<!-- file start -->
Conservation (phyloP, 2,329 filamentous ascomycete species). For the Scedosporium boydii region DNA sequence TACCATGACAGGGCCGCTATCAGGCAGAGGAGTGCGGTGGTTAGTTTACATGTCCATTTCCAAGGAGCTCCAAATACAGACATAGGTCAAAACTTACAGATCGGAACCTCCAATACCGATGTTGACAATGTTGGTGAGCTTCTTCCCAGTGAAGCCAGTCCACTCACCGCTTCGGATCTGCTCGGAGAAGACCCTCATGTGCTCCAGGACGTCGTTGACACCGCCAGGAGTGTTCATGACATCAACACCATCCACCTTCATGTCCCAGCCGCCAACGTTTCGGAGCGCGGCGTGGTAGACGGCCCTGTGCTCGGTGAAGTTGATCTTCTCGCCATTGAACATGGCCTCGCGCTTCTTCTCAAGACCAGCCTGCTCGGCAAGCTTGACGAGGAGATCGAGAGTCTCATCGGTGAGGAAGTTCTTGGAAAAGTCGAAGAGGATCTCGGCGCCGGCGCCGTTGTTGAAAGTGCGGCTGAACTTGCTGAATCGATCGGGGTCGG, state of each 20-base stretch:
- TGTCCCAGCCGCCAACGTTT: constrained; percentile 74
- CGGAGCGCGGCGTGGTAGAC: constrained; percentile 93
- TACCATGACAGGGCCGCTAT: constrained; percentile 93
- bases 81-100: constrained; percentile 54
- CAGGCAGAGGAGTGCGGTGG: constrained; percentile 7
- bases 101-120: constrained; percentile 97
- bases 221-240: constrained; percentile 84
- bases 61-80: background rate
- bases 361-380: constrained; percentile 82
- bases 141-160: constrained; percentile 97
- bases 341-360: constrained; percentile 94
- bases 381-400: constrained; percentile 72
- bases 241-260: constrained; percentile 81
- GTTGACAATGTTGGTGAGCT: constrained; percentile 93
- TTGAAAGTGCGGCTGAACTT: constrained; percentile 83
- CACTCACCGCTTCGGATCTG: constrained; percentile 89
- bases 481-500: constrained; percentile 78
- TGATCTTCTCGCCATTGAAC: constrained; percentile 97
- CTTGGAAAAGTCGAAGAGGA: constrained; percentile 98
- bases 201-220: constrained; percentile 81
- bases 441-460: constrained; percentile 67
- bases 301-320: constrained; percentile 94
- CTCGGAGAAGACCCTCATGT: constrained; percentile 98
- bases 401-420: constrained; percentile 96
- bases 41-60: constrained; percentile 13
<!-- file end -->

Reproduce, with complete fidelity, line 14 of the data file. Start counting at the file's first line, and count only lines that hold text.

- bases 241-260: constrained; percentile 81